We've gotten off to a whirlwind pace here in 2001! Hatsumi Sensei thus far has been primarily focusing on Gyokko Ryu and Daisho (long and short sword). That's been the physical foundation on which he has been building the feeling and understanding of Fusui, written with the kanji for air and water. Fusui like Gyokko Ryu has its origins strongly entrenched in China.

Fusui is more commonly know in the west as Feng Shui. Most westerners have a limited idea of Feng Shui, specifically as it pertains to properly placing furniture and using appropriate colors to have a harmonious flow of energy throught your home or office, and the average Japanese is likely to think it's fortune telling. These misconceptions give but a limited insight in to the full meaning of Fusui.

Fusui, as I currently understand it, is the understanding and awareness of the natural flow of energy and the forces of nature, both on a tangible and intanglible level. Hatsumi Sensei has given a number of exampes to help us gain insight into it. One example given was the cycle of precipitation. Water falls from the sky and flows downhill due to the force of gravity. Once in the sea, water rises in the form of vapor overcoming gravity via evaporation. As it rises, it forms clouds that are then driven by the wind back over land where the process starts all over again. This cycle involves Fu (wind), Sui (water) and the natural forces and energies of gravity and heat.

That is all fine and well but how does it relate to my Budo training you may ask. This is where some of Hatsumi Sensei's other examples help us gain a measure of understanding. It's all about being aware of, and using these natural forces at the appropriate times. His first example was using Juryoku or gravity. He referenced Sir Isaac Newton and the apple falling on Newton's head as he demonstrated how to use the weight of your body or the weight of your weapon in a natural and advantageous way.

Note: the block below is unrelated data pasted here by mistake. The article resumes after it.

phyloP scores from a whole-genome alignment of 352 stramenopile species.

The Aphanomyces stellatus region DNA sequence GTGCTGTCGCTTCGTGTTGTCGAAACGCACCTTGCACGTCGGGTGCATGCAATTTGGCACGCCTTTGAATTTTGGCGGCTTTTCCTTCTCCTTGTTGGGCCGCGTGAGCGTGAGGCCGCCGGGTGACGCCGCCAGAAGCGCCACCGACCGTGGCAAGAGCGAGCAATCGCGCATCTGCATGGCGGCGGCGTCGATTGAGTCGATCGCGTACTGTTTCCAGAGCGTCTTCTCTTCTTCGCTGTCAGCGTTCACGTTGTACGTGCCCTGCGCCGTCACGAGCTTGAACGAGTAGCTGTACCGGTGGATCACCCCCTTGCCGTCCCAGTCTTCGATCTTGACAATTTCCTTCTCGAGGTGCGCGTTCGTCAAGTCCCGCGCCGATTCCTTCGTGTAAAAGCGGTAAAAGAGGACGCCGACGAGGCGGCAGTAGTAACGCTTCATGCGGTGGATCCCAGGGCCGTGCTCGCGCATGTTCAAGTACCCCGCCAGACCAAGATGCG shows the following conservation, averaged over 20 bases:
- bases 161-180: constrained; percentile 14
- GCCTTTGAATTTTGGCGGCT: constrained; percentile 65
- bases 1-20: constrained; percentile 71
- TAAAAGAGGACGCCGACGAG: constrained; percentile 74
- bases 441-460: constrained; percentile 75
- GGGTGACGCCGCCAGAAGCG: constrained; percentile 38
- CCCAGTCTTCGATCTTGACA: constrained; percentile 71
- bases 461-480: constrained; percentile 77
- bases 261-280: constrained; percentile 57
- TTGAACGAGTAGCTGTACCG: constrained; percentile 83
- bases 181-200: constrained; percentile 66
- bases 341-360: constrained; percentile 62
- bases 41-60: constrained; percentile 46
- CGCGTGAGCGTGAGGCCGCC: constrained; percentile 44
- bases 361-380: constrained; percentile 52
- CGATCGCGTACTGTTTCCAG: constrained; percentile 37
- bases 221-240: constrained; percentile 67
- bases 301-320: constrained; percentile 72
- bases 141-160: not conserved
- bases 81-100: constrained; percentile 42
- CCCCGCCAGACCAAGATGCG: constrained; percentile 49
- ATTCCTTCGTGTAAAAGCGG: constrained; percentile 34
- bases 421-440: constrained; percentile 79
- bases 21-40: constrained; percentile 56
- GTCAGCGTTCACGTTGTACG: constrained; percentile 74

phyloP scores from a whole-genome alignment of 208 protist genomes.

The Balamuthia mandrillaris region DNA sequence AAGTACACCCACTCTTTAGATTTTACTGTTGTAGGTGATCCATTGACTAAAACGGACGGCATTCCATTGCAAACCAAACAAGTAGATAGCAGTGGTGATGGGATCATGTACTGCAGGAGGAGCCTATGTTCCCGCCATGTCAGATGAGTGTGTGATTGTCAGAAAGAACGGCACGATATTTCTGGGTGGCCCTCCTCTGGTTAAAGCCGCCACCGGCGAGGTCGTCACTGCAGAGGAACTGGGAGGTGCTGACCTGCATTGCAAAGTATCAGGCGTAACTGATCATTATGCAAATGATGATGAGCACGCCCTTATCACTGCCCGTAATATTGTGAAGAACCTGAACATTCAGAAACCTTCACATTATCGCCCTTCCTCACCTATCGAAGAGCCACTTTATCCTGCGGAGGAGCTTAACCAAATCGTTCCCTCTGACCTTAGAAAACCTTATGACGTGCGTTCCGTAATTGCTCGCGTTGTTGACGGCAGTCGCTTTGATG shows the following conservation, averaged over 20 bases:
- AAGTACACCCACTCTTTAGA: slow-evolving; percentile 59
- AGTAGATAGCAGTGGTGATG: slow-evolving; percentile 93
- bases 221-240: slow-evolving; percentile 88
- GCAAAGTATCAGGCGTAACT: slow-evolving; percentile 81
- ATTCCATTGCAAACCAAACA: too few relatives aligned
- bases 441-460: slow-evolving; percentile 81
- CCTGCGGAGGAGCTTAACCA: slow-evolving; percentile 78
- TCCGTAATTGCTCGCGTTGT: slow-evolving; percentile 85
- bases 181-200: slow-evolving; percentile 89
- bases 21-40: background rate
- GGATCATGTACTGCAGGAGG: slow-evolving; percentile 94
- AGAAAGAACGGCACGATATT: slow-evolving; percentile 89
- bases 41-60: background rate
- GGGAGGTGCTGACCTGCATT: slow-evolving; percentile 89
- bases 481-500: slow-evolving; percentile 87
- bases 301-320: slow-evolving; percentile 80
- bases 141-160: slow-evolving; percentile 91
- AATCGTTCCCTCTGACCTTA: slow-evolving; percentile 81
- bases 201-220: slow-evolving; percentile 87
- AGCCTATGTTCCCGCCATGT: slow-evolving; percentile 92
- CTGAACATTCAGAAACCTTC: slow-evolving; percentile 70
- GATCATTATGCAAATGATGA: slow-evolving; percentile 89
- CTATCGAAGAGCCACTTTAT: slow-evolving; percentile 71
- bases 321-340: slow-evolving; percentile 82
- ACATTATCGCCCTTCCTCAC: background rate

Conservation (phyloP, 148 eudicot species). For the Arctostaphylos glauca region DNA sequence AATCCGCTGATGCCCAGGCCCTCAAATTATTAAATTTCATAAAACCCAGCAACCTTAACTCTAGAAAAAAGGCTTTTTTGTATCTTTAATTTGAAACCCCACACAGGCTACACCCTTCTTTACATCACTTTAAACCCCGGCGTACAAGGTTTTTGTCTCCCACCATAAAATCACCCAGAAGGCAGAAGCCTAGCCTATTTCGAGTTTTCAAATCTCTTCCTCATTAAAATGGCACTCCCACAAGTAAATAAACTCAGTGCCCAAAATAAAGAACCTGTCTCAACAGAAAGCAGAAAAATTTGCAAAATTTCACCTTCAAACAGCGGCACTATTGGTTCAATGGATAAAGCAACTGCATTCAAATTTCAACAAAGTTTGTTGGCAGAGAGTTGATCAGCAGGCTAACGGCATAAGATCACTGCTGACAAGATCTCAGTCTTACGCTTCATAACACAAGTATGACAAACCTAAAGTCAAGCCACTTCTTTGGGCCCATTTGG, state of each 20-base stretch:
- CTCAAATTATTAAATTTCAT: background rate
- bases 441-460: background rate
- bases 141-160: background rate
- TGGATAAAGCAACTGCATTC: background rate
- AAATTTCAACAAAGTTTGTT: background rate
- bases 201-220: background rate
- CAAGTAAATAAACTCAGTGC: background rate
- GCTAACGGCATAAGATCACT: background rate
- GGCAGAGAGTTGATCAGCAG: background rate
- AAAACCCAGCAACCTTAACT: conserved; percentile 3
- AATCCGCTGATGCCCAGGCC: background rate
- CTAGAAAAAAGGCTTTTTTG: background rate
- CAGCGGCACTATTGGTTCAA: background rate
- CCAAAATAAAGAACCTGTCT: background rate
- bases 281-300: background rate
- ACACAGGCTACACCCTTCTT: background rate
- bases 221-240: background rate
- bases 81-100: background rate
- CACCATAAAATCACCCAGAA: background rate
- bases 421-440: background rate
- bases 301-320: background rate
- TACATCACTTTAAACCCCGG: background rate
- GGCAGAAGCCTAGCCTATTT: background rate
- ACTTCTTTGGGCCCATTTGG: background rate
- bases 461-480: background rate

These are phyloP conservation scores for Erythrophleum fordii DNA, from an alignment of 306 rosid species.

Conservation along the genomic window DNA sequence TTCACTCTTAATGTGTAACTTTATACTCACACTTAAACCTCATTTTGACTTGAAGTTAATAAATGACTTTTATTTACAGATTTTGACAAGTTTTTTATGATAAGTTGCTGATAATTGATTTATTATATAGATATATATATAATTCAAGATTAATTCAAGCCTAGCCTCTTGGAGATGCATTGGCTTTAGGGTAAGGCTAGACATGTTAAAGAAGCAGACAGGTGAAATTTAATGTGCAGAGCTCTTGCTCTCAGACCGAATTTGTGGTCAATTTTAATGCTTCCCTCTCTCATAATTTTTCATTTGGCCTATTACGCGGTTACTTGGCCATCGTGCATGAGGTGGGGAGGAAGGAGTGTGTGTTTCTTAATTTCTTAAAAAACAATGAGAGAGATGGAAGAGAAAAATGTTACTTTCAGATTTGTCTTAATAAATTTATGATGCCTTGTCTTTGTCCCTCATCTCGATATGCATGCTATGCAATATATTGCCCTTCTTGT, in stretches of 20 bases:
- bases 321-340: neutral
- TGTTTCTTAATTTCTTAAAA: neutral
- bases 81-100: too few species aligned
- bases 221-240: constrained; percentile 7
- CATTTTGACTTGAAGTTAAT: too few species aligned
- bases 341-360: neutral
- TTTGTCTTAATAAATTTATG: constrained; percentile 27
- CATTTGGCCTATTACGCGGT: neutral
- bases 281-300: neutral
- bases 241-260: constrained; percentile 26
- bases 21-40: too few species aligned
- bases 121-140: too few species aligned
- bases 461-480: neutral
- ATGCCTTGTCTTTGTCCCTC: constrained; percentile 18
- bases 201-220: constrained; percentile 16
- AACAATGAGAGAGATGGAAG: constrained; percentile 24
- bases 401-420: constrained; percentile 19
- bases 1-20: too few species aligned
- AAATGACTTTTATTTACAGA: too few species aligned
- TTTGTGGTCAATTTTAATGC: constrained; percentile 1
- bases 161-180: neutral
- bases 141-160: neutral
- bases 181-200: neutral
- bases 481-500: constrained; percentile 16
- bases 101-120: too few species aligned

Hatsumi Sensei has also been saying that we really shouldn't try to avoid the attack, we should move like Kaze, the wind or a cool breeze. To shed more light on this concept he referenced what the Japanese call Jiryoku. Jiryoku , notice the differnce in spelling from Juryoku (gravity), is an attacting or repelling magnetic force. Here we should look at the way two magnets clang together when the north and south are brought near each other. Or in the opposite case when we bring north to north or south to south, they almost magically glide by each other, each one subtly repelling the other. We've all experienced this, haven't we, if not go out and try it immediately. This is the feeling we should have in our movement!

This is only meant to be brief introduction to Fusui and hopefully it has shed a little light on the subject. It certainly isn't an easy concept to fully grasp, but as Soke divulges more, be assured additional articles will follow. So until then in the words of Hatsumi Sensei, " Gambatte Kudasai" which could be translated as "Please, work hard and keep going!